His father, he told us, was a king of one of Borneo’s dozens of Dayak tribes, the sixth descendant of the sultan of Old Kotawaringin, and his mother came from a line of warriors who served in the Indonesian special forces.
In 2001, he said, he took part in a brutal ethnic cleansing of Indonesians who had moved in from the nearby island of Madura.
In Bea Nehas, the small plots that homes are built on are in constant jeopardy of being burned to the ground and bulldozed.
A sprawling plantation that surrounds the village produces huge volumes of palm oil. The dirt road was ruler straight, but deep holes and errant boulders tossed our tiny Toyota back and forth.
The unprecedented palm-oil boom, meanwhile, has enriched and emboldened many of the region’s largest corporations, which have begun using their newfound power and wealth to suppress critics, abuse workers and acquire more land to produce oil.
We arrived at another plantation and stopped near where a stream coursed through the bog.
Now, Bush proposed, homegrown energy could be drawn from the rural places most in need of an economic boost.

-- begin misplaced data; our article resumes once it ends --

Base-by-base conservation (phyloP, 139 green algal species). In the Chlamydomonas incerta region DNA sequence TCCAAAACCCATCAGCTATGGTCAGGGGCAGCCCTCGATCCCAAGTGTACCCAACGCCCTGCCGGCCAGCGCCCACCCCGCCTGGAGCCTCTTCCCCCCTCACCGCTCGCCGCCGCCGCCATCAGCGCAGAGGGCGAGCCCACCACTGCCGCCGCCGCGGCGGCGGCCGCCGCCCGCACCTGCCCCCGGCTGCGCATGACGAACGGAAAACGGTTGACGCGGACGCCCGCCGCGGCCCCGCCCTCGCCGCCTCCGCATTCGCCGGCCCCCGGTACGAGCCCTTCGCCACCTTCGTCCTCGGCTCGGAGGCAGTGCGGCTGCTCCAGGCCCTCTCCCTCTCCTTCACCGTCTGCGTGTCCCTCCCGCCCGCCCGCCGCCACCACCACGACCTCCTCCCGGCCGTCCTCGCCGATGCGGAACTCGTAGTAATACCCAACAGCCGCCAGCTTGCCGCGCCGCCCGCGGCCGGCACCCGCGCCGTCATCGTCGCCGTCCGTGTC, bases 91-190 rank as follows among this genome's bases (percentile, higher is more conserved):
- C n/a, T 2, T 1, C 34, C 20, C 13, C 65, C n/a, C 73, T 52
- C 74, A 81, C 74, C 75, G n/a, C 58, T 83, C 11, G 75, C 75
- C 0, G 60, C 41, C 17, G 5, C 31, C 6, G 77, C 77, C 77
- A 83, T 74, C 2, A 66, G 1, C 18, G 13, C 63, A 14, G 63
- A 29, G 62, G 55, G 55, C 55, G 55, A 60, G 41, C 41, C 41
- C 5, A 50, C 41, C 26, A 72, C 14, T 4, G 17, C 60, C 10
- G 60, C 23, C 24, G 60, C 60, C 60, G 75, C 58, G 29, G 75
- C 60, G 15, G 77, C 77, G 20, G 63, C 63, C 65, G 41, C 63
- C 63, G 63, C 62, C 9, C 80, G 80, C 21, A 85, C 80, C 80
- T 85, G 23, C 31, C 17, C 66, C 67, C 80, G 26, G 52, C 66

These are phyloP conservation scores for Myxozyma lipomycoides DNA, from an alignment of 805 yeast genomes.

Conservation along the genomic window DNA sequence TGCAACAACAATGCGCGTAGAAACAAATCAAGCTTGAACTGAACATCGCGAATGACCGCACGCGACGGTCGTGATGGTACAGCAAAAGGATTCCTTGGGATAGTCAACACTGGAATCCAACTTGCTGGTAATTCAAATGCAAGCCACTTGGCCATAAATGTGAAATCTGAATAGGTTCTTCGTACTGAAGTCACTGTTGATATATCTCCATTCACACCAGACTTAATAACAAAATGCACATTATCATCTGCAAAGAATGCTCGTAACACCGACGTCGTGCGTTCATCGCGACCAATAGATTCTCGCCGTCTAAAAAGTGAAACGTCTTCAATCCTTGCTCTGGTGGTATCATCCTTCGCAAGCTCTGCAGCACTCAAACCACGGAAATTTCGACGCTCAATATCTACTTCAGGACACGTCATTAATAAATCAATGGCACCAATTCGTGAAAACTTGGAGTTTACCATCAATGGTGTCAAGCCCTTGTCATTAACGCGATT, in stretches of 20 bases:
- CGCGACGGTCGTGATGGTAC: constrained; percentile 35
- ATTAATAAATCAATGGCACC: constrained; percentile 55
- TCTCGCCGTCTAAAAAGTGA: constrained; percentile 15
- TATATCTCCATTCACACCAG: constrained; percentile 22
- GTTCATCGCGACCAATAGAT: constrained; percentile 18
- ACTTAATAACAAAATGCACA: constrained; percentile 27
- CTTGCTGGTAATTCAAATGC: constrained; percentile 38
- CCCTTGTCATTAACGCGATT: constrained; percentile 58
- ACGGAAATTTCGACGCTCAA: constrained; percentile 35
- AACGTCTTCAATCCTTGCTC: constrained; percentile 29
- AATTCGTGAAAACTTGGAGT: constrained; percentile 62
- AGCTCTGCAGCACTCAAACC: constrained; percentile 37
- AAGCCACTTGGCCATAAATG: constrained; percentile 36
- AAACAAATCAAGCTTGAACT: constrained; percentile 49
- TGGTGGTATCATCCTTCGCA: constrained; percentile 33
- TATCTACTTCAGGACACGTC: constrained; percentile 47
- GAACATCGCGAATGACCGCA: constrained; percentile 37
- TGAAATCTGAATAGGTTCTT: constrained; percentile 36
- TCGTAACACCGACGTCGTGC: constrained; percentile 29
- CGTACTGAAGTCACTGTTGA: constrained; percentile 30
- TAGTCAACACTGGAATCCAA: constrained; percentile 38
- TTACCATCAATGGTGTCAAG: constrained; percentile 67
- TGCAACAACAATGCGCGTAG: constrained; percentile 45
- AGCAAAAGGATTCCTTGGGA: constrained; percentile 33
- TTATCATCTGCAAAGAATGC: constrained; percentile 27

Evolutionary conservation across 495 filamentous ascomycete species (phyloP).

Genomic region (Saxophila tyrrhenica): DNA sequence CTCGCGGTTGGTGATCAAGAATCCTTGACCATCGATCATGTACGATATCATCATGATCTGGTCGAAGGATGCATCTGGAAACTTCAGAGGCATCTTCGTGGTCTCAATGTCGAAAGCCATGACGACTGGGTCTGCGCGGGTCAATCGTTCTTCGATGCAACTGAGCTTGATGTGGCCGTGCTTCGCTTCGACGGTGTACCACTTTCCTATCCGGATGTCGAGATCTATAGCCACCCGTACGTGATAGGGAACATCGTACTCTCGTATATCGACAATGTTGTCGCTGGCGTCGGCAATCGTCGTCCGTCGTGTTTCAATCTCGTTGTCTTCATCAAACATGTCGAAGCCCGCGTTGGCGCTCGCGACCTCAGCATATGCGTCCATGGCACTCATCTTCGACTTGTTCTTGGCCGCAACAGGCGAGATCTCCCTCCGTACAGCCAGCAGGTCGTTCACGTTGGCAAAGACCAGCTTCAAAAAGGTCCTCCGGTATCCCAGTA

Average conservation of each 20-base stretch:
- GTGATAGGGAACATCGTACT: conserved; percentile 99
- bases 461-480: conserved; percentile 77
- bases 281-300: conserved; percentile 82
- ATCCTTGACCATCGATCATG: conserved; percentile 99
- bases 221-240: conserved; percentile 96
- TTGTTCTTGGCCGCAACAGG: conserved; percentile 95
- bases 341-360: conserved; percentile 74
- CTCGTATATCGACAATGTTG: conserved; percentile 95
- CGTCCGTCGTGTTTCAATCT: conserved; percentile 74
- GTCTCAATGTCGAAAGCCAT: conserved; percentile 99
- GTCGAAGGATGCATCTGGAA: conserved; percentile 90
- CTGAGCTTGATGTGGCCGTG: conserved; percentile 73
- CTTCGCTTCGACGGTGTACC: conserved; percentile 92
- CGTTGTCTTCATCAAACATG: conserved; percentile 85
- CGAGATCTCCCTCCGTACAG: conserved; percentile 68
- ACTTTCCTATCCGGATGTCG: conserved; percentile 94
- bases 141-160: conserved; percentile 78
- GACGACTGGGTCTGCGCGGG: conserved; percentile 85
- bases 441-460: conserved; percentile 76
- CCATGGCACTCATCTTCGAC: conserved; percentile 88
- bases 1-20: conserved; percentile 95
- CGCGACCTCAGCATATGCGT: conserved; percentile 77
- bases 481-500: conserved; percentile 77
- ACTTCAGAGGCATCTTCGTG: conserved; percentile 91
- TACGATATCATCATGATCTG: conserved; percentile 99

Clean-coal initiatives would generate the electricity of the future, but it was biofuels — in particular ethanol, which is largely distilled from corn, and biodiesel, made with vegetable oil — that would power the vehicles of the future.
The president was no climate champion — he had backed out of the Kyoto Protocol shortly after taking office in 2001 — but he did favor what he called “energy independence.” He had declared the United States “addicted” to foreign oil, yet dependence on Middle Eastern fuel continued.
Hurricane Katrina, and the lingering damage it did to oil pipelines and refineries, had pushed up gas prices, renewed fears of global warming and kept a firm thumb on the economy.